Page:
In this post, JP explores the nature of the ‘figure’ in Hodgkin’s paintings.
I’ve long been interested in the work of Howard Hodgkin. It is mysterious, ambiguous and quite often stunning. The painter has, over the years, insisted that his mode of painting be considered figurative – that they have definitive subject matter and that they depict it pictorially. For many, looking at his bold, broad, gestural strokes of bright colour layered on top of each other, this insistence seems provocative or pedantic. Though it has been much written about already, and very well, in books like ‘Absent Friends’, I’d like to take my own look at the nature of the ‘figure’ in his ‘figurative’ world and how it sits in a wider tradition across the arts and into literature.
Hodgkin’s work has often been cited by writers. It has also often been equated with the poetic. There is something in its relationship with memory that ties it more readily to literary traditions than to the traditional modes of Western and Modern art. It defies, for example, the direct simplicity of Abstract Expressionism, even while at first glance strongly resembling it. The paintings are anchored to the physical, to points of real life as lived by the artist. But they do not ‘depict’ these points of life in a literal narrative likeness. Rather, they seem to give form to the remembering of them. They are in memoriam, objects in a sense, made of memory.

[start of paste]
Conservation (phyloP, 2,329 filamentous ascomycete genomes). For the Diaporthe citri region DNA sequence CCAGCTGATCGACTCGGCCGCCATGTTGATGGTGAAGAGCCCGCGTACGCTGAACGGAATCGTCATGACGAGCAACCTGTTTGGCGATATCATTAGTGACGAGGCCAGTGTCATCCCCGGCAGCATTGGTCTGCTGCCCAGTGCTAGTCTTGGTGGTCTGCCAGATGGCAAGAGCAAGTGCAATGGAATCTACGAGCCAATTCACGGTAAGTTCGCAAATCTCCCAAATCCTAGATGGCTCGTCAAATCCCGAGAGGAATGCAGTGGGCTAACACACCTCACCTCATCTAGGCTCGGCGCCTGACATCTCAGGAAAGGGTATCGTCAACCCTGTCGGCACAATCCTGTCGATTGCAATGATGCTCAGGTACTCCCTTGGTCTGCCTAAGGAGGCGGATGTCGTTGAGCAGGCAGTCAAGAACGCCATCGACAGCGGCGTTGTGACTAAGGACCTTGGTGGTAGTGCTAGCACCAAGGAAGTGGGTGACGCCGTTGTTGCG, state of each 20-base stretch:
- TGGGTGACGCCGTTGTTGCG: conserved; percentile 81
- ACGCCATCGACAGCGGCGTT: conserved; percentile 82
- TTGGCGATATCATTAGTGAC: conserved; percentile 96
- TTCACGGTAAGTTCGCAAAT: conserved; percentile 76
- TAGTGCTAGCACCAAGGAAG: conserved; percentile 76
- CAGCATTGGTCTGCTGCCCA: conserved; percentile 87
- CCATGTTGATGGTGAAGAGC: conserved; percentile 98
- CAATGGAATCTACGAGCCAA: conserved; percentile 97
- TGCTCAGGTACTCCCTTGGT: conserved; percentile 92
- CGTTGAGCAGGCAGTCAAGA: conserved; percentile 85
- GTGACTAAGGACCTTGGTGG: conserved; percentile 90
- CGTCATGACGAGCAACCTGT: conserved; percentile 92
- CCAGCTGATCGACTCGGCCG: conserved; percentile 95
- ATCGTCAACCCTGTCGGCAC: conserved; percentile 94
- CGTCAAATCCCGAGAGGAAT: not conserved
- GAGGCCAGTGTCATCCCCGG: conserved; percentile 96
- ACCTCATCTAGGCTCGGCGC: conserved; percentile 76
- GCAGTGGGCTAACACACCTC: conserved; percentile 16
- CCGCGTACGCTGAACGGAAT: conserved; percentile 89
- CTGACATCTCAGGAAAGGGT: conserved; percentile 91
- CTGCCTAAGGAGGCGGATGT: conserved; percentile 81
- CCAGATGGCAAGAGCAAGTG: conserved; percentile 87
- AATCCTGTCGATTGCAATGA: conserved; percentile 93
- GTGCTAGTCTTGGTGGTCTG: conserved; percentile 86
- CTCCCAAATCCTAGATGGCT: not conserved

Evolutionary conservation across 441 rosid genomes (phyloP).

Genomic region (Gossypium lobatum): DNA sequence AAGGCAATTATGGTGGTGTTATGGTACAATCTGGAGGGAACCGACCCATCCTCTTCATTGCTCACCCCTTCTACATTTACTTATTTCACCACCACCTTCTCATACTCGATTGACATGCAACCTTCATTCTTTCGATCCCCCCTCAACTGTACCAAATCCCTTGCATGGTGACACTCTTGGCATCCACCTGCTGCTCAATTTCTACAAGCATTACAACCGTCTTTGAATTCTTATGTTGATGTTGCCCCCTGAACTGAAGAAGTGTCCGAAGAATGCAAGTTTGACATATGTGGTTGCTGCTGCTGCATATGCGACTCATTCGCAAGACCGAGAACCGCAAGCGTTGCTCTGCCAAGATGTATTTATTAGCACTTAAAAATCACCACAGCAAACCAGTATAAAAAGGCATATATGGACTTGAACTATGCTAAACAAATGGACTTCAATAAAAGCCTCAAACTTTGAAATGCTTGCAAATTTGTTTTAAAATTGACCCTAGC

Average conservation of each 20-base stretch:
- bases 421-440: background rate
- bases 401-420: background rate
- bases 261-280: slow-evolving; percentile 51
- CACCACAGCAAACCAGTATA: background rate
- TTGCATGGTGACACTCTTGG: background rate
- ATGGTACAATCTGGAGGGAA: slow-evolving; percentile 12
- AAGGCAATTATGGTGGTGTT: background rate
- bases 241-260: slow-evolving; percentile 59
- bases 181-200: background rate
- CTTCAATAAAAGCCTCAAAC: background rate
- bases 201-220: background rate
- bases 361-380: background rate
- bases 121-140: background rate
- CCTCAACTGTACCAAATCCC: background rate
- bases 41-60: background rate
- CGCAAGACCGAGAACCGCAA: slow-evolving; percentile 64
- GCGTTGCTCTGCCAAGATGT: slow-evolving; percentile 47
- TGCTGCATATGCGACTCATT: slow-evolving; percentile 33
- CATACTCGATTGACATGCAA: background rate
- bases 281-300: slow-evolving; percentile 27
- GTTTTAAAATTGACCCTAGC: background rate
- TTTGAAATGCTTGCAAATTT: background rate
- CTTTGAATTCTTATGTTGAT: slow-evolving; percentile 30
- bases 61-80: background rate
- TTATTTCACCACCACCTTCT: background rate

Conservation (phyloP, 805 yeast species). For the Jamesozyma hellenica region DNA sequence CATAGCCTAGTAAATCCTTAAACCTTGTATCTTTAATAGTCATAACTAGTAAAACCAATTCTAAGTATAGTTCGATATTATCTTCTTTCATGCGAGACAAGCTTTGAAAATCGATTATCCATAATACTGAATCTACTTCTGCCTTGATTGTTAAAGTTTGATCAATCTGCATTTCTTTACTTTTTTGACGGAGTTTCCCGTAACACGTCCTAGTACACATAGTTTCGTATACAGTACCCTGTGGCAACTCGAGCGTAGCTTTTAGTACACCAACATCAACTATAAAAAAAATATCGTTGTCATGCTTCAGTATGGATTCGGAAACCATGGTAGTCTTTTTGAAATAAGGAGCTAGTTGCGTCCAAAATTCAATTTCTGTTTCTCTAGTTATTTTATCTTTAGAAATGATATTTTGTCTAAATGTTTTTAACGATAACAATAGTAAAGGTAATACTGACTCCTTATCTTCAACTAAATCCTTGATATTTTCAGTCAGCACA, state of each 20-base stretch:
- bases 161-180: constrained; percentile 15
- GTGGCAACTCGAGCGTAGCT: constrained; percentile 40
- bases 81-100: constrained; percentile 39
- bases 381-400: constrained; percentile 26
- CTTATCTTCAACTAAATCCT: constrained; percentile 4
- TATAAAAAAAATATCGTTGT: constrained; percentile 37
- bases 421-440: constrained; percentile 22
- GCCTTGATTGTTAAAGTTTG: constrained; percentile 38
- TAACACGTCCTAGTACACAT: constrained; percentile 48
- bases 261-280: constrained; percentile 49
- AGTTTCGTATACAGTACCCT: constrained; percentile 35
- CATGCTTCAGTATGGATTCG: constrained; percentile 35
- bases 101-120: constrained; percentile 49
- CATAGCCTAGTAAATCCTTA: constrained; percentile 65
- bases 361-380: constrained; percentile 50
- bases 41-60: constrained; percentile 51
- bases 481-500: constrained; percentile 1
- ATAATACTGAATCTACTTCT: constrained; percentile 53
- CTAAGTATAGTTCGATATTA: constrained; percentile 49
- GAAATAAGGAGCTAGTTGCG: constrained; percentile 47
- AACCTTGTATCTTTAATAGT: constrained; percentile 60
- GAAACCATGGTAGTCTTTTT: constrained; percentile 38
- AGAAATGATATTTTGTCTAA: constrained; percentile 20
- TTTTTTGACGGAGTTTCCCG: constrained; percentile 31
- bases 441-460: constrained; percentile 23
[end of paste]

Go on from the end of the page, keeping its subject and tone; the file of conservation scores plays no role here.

Where the impressionists sought to more accurately represent the act of looking, the nature of sight in their experiments, Hodgkin seeks to more accurately represent remembering having seen. Also like those late 19th century revisers of the nature and purpose of painting, style seems to emerge from purpose. Looking retrospectively through the catalogues of his decades of work, one can watch the growth and refinement of his distinct manner. In a sense there is a unique technicality to his practice analogous with that of Monet and Seurat, though of a very different nature. To examine this technicality, it would be worth looking at the general process of composition.